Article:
How To Pick The Right Music Teacher For YOU

While the benefits of studying music under the care of an instructor may be quite obvious, it is just as important that each student find their perfect match in an instructor to maximize the potential for learning.

But with countless instructors out there, and each assuring you that they are the best in the county, this search may seem a long and tedious process of trial and error, taking lots of time and costing lots of money.

Furthermore, while many teachers will tell you that they “can” teach you whatever it is you wish to learn, others may insist on what you “need” to learn, when in fact the only thing a student “needs” to learn is what they WANT to learn.

This being said, all instructors DO specialize in an area of study, and there is NO such thing as an “all-in-one” or “one-size-fits-all” music teacher.  Some may have a broader field of expertise while some may have a more in depth niche to their studies.  The right instructor for the student is the one who has the experience relevant to the student’s desires.

Therefore, the first step in finding our perfect match in an instructor comes from the student simply determining what exactly it is THEY wish to gain from a musical mentorship.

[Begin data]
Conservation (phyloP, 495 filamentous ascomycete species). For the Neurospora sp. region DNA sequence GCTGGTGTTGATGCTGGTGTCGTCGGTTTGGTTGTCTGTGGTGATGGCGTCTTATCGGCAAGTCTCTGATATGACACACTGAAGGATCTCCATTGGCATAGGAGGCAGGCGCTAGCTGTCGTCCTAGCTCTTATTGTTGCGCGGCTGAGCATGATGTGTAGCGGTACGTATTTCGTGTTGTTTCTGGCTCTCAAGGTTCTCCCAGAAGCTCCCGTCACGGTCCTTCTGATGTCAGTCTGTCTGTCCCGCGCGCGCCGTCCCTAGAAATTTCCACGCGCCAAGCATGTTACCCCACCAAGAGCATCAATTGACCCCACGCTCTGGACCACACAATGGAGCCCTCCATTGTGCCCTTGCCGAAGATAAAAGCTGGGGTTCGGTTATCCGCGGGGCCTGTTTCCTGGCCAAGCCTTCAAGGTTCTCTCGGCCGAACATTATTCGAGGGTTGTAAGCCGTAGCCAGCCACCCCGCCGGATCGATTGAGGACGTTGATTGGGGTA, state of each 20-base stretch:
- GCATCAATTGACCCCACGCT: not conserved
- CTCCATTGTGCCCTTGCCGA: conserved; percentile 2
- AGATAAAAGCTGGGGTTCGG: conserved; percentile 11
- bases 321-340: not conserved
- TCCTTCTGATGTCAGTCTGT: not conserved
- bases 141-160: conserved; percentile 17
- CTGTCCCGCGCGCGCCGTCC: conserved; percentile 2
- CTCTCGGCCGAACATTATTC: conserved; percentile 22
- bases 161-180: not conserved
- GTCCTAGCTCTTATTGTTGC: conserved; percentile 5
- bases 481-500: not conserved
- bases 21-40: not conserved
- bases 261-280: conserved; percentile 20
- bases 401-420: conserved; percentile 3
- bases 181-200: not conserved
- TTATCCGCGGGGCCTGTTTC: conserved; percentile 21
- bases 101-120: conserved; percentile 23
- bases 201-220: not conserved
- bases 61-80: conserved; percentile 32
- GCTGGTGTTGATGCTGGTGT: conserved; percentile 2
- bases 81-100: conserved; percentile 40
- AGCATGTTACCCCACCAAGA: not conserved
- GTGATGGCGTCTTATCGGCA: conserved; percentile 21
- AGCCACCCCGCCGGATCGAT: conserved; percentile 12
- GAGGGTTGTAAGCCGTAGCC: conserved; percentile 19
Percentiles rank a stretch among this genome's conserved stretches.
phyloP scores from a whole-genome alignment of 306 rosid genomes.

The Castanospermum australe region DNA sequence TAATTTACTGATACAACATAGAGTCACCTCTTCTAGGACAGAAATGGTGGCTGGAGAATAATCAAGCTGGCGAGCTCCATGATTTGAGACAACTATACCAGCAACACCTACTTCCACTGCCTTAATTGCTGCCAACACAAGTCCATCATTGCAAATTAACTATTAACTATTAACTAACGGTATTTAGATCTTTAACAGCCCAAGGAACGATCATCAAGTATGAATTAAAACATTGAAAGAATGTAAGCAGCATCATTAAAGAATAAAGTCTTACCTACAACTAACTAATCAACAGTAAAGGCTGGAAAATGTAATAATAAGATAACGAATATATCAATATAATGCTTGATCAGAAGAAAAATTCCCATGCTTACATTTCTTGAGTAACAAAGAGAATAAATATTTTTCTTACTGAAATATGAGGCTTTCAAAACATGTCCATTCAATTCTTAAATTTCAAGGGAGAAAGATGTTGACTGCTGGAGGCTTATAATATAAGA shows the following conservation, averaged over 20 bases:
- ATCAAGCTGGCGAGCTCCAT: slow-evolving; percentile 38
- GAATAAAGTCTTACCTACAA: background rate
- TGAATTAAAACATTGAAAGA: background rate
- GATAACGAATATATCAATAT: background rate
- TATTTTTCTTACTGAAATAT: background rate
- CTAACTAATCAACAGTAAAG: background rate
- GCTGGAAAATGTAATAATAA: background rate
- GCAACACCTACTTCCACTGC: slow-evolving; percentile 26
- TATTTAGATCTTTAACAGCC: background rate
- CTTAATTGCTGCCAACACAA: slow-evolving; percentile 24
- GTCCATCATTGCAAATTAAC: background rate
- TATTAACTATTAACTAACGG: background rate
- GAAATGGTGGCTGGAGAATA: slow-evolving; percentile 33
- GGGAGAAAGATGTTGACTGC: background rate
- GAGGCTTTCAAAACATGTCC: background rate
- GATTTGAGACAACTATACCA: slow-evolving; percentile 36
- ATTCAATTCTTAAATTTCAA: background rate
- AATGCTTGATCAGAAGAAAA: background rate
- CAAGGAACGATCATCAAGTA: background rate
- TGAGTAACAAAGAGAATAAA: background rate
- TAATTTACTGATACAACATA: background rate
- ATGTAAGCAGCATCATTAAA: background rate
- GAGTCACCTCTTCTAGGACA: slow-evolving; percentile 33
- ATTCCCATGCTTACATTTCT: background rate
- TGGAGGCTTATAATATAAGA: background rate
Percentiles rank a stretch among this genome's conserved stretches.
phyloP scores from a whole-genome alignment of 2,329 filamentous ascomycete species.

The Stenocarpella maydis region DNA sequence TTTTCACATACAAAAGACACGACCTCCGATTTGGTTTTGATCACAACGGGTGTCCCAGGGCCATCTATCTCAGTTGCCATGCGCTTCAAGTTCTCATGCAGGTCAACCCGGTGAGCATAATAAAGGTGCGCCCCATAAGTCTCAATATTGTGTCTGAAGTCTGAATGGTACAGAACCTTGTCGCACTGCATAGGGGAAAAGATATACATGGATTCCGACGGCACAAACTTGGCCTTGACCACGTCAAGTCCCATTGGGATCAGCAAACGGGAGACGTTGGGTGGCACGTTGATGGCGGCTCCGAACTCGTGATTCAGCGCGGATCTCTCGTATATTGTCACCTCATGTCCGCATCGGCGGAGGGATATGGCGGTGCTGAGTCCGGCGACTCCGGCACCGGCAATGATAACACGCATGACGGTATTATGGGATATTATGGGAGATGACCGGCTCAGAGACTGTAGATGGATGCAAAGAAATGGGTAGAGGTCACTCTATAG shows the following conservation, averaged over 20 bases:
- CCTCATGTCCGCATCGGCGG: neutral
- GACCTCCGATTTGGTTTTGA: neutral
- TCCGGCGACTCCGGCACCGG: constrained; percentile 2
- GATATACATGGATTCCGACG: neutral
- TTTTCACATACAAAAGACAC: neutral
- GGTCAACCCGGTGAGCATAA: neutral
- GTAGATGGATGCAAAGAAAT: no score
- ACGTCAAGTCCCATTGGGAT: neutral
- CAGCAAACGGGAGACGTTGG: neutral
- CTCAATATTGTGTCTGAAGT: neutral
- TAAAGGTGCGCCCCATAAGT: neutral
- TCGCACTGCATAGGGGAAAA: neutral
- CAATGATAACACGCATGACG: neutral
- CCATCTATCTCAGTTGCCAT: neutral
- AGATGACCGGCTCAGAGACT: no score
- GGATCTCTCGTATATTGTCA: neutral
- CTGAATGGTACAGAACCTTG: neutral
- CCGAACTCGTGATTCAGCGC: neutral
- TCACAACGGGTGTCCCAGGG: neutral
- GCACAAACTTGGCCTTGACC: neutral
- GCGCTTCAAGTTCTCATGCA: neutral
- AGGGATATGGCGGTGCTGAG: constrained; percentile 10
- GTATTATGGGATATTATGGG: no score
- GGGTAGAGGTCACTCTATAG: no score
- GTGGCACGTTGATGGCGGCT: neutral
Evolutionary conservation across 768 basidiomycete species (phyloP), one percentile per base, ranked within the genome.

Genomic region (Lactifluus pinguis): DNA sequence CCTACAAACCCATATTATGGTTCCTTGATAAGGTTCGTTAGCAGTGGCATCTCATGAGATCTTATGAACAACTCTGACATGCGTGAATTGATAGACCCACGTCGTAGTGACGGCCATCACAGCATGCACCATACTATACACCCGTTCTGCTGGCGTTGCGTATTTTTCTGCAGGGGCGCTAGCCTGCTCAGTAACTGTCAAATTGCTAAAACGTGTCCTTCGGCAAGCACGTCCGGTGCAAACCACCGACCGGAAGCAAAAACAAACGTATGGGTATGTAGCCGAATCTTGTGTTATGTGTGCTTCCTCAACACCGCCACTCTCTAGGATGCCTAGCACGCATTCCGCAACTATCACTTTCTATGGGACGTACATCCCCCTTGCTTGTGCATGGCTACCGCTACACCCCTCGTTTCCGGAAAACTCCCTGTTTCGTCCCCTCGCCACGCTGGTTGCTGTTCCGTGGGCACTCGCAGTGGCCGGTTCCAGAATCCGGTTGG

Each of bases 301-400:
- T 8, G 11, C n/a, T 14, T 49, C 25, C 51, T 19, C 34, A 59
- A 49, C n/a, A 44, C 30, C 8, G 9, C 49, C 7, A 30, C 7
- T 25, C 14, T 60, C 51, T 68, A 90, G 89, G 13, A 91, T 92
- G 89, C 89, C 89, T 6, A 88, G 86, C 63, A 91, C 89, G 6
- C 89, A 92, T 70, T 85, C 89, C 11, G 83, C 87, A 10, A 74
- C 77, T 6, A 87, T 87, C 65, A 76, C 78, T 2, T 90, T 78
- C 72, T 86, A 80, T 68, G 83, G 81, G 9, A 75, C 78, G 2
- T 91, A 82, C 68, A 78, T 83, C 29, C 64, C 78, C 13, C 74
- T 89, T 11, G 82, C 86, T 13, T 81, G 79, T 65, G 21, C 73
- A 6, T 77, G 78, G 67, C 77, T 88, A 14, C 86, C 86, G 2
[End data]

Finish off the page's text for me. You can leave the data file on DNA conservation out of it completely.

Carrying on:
Is the student looking to pursue formal music theory in preparation for a higher musical academia?  Or are they someone looking to build their chops in search of inspiration and an instructor who will push them?  Or maybe, someone just looking to become a casual player in the backyard on weekends?

Instructor Classification

Next, all instructors seem to be classified as one of only three categories, and while maybe not definitively or quintessentially representing one category alone, most instructors do tend to favor one approach over another.

Our first category is the “Working Musician”. The working musician will typically approach instruction from a performance standpoint and specialize in a handful of genres. While not necessarily coming from a musically collegiate or scholarly background the Working Musician will have a practical application to their methods when it comes to studied techniques.  These types of instructors generally work well for those looking to become casual players on the weekends, or those looking to incorporate the instructors “chop-building” into their repertoire.